The Wolf 's Competitive Exclusion Principle Essay

The Wolf 's Competitive Exclusion Principle Essay

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Having a greater physical capacity the wolf was successful in competing for food and territory against the coyote, thus has difficulty competing for the same niche (Friedl, 2016). The coyote was forced into small habits throughout New England and New York state, coyotes, therefore, had a limited realized niche (Gautheir, 2014). This known competition between two organisms is classified into the competitive exclusion principal, where one life form will drive out the other, usually to extinction (“Competitive Exclusion Principle,” 2014). There are two branches of competition within the competitive exclusion principle, they are known as intraspecific competition, and interspecific competition (Duffy, 2015). Intraspecific competition is when members of the same species compete for the same biotic and abiotic resources within an environment (Friedl, 2016). For example, when two oak trees are growing next to each other, it may not seem like it, but they are both in constant competition with each other (Friedl, 2016). Oak trees need sunlight, nutrients and water, and because they are side by side, they have to fight over the same niche to receive the necessary resources for survival (Eriksson, 2012). Interspecific competition is when two different types of species are competing for resources in the same environment (Penn State, 2015). In other words, the cheetah and the lion interact as competitors for food and space in the same ecological niche. The Caribou has rich meat, and is often the choice of prey for these two species of mammals (Smith, 2012). The Cheetah usually hunts down the caribou in open view, and while scavenging on its carcass the lion fights off the cheetah. Due to competition this forces the cheetah into the jungle to f...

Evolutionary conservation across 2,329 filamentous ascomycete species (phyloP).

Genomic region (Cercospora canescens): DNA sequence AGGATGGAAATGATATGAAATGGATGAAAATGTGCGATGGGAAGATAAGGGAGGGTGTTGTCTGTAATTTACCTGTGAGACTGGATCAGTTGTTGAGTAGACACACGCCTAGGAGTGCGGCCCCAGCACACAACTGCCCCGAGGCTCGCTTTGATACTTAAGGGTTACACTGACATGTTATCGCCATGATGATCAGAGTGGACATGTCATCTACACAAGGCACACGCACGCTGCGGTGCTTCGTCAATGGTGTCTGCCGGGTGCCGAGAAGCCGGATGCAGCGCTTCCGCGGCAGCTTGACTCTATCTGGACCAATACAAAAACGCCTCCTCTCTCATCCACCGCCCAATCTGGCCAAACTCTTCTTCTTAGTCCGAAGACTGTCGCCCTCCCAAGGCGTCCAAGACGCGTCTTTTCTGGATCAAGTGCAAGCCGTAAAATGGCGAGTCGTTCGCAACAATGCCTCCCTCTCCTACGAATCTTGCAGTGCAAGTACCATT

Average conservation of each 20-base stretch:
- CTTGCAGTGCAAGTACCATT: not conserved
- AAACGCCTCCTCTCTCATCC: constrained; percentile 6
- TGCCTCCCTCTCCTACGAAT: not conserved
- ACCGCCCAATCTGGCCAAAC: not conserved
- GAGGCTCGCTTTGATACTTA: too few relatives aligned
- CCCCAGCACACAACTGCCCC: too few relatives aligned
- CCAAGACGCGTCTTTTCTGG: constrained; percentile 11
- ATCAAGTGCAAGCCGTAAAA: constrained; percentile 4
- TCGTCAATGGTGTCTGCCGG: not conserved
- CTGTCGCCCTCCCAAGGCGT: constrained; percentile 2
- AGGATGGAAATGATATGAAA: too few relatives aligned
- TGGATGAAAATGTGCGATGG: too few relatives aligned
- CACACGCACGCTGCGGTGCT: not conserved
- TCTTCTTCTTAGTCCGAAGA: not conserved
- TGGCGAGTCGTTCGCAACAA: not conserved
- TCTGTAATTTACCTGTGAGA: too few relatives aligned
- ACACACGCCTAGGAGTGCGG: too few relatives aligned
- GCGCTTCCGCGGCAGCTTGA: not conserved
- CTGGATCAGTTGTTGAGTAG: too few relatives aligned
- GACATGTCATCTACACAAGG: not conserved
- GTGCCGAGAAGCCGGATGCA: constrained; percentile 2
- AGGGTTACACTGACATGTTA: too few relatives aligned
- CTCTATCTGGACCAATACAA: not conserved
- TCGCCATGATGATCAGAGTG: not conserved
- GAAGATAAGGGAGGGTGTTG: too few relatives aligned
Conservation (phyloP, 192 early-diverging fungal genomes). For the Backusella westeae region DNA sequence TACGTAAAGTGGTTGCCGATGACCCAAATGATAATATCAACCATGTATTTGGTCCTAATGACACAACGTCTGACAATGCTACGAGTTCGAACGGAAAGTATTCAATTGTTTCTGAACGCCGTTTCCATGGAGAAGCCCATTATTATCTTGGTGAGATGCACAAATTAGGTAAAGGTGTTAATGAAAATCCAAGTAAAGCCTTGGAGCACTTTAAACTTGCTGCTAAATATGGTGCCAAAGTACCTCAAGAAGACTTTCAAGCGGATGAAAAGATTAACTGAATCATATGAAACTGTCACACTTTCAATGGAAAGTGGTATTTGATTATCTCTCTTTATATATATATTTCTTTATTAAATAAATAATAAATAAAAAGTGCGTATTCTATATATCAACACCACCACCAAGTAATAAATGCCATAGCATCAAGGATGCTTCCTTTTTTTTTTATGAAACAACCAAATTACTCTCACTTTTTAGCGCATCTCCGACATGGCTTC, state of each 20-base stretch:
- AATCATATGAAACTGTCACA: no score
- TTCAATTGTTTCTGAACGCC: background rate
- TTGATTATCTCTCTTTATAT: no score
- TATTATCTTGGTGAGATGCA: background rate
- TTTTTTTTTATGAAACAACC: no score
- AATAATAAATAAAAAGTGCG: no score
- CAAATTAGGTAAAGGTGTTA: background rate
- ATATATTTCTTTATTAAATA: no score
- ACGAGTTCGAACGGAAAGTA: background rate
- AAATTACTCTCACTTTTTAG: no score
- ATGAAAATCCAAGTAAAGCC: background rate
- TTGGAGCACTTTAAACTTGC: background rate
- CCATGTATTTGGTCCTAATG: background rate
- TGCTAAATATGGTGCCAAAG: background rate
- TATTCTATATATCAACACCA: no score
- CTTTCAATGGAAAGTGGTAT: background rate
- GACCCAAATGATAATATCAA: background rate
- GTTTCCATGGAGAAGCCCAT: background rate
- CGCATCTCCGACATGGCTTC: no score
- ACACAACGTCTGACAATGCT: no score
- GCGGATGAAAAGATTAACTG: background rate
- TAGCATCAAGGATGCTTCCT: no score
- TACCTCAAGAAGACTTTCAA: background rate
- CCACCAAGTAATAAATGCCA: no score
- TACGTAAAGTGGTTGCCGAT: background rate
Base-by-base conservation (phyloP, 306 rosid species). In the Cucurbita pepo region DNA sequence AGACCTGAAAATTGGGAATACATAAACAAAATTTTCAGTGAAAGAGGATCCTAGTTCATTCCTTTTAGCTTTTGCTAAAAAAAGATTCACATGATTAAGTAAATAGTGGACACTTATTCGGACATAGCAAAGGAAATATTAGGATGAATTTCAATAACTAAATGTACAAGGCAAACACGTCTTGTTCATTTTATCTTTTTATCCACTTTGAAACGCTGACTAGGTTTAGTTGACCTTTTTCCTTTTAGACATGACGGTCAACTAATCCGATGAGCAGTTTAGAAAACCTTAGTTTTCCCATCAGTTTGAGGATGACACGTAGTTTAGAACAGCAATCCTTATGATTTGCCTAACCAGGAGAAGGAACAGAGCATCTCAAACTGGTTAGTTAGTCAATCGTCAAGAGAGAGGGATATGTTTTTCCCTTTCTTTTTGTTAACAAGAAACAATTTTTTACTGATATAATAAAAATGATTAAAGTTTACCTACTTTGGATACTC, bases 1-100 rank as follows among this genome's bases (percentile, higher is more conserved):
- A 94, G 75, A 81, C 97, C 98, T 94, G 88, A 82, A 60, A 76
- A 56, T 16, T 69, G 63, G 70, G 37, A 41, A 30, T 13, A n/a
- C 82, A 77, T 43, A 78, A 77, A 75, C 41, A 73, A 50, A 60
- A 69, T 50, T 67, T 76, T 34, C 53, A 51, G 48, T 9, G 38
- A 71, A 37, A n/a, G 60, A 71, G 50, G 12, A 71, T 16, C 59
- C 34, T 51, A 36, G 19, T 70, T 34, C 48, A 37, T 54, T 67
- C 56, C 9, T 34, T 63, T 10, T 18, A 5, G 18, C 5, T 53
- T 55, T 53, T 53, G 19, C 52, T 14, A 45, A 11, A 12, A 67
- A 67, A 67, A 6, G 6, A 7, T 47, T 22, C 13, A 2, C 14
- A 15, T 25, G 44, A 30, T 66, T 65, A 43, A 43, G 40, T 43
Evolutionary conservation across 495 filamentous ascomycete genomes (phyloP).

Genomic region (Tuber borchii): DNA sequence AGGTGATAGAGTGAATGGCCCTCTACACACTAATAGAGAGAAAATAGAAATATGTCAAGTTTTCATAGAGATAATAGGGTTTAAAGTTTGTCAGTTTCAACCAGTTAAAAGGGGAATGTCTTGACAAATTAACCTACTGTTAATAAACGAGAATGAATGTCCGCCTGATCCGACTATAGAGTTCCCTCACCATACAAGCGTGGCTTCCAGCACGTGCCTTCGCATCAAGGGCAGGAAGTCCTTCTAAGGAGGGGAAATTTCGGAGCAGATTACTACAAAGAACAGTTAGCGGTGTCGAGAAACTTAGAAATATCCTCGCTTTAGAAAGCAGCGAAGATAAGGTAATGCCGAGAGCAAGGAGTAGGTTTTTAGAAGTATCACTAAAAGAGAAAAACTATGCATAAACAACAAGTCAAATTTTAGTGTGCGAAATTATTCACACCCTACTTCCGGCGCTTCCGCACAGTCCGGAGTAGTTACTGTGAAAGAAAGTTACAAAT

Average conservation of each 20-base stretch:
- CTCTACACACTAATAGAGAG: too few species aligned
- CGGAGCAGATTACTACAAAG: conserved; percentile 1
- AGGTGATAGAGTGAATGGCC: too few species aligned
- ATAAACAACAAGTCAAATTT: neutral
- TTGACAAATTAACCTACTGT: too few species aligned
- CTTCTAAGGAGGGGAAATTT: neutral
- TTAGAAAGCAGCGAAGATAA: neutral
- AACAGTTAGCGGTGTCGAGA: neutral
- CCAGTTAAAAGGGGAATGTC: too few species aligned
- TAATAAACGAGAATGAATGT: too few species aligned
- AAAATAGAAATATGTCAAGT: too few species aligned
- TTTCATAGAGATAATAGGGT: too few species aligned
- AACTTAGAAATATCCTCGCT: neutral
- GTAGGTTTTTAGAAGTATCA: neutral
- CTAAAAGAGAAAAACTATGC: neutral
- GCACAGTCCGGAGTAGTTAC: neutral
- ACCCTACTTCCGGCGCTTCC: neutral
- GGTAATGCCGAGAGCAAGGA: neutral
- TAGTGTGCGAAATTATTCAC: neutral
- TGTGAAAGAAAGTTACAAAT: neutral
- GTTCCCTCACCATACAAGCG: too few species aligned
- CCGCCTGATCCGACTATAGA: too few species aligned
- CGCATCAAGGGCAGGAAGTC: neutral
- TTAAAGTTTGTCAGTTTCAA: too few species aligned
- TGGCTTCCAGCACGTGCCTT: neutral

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...strain on the environments natural functions; the ability of the human niche to sustain future generations is limited (Radford, 2005). Water, food, timber, and land have all been claimed by agriculture; over 24% of the human niche has been cultivated (Radford, 2005). Consequently, the results of agriculture are destroying the fundamental niche of humans. If the rate of resources being taken out is not reduced then humans will have no resulting niche (Ellis, 2016).
In conclusion, Humans have been changing and modifying their physical environment since first arriving on the planet. The concept of niche has similar characteristics; this ever-changing branch of biology will guide experts into a greater understanding of the environment, and the species within it. Knowledge gained through research and experiments will help conserve the niche for future generations to come

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